Once Aryan Skynet Goes Live It Doesn't Matter Who Pulled The Switch
Steve Bannon’s removal from the president’s National Security Council earlier this month, followed in close succession by last week’s missile strike in Syria, has generated consensus within the Alt-Right – or at least that portion of it that eschews the 4D chess hypothesis – that likely Mossad asset Jared Kushner and wife Ivanka were the parties responsible for the controlled demolition of the Trump administration’s relations with Russia.
The move against Bannon was attributed to anti-Russian hawk H.R. McMaster, who downplays the importance of the shake-up; but The Hill corroborates the case for the Bannon-Kushner conflict’s centrality to the abrupt shift in Trump’s foreign policy:
[…] chief White House strategist Stephen Bannon is increasingly isolated and will be forced out if he is unable to adopt a cooperative approach.
Several outlets have reported that Bannon is frequently clashing with Trump’s adviser and son-in-law Jared Kushner as well as the president’s daughter Ivanka Trump.
Both Ivanka Trump and Kushner reportedly want a more moderate and results-oriented approach for the White House, while Bannon refuses to find common ground.
[…] Bannon allies are now doing everything they can to save his job, arguing that dismissing Bannon will cost the president his vital “America First” constituency.
Was Bannon ever really the key to a non-interventionist and truly “America First” foreign policy? Breitbart, which Bannon managed from 2012 to 2016, was literally launched in the Jewish state with the intention of offering an “unapologetically pro-freedom and pro-Israel” perspective. Breitbart maintains a headquarters in Jerusalem and has hewed to a Zionist line from its inception. Bannon is hardly the mostly likely of Middle East peacemakers. What, then, is his game if not regime change in Syria?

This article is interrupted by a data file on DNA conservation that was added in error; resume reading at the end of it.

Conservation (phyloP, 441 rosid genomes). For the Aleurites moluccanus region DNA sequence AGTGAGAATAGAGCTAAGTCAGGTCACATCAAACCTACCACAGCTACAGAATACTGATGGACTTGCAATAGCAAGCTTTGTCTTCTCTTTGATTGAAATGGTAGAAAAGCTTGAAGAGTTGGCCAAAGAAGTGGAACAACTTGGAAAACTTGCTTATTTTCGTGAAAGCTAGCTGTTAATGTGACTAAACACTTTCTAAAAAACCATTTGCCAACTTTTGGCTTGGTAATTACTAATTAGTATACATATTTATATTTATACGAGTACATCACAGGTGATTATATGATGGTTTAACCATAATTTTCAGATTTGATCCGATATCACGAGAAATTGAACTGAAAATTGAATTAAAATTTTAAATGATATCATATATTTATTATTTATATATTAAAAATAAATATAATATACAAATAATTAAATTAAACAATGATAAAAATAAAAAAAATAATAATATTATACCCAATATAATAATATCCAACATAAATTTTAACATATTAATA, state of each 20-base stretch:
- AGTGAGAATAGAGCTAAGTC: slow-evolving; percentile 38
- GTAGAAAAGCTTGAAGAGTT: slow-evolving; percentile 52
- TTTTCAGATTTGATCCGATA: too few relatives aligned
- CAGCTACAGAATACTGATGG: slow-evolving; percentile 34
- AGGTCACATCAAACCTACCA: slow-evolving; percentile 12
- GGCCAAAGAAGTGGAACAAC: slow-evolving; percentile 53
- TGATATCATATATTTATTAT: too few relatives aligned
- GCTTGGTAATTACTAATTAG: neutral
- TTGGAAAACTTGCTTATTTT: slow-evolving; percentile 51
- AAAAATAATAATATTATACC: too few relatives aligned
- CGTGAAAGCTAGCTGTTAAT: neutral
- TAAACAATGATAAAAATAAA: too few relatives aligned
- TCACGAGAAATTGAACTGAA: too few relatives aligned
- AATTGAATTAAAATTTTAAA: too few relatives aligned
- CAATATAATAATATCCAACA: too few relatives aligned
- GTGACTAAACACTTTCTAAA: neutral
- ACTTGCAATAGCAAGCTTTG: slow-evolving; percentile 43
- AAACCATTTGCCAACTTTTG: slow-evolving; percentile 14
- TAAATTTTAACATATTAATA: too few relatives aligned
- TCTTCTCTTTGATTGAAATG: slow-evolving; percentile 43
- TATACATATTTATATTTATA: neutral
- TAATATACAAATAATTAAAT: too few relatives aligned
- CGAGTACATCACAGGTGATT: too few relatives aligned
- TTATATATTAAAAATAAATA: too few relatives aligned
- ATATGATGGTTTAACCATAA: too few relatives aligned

Bannon is “more ideologist than opportunist,” argues Jeffrey Sommers at CounterPunch:
Bannon believes war with Iran and China are inevitable and appears to delight in the prospect. Thus, Bannon wished to position the Russian bear at his side for these coming crusades. Bannon’s Alt-Right outlook framed Russia as a white Christian nation to join his war on Islam. The fact that Russia is a multi-ethnic federation with millions of Muslims, along with Vladimir Putin taking endless pains to not alienate this population, seems to have escaped Mr. Bannon’s attention. Bannon chose Trump as the impressionable vehicle to implement his ideas.
“Bannon is determined to manipulate the American public’s anxiety about Islam,” Salon’s Behzad Yaghmaian wrote last month, adding that the “operational target is to tame their potential opposition to yet another devastating war.” Further:
The series of events and decisions that followed Trump’s inauguration clearly reveal the administration’s intent to make Iran the central battleground in Bannon’s war. […]
A hasty and unmeasured reaction by the Iranian regime could have led to the realization of Bannon’s war.
The domestic backlash to the travel ban, the botched Yemen raid and other concerns might have helped temporarily pause the reckless train of confrontation with Iran.
Let us not delude ourselves: Bannon’s long-term plan for a war in the Middle East is, however, still in place.
Is peace with Russia conceivable only as a partnership in the “War on Terror”, and was Bannon’s resistance to Kushner and Syrian escalation merely a case of irreconcilable differences in hit list priorities rather than substance and ultimate aims?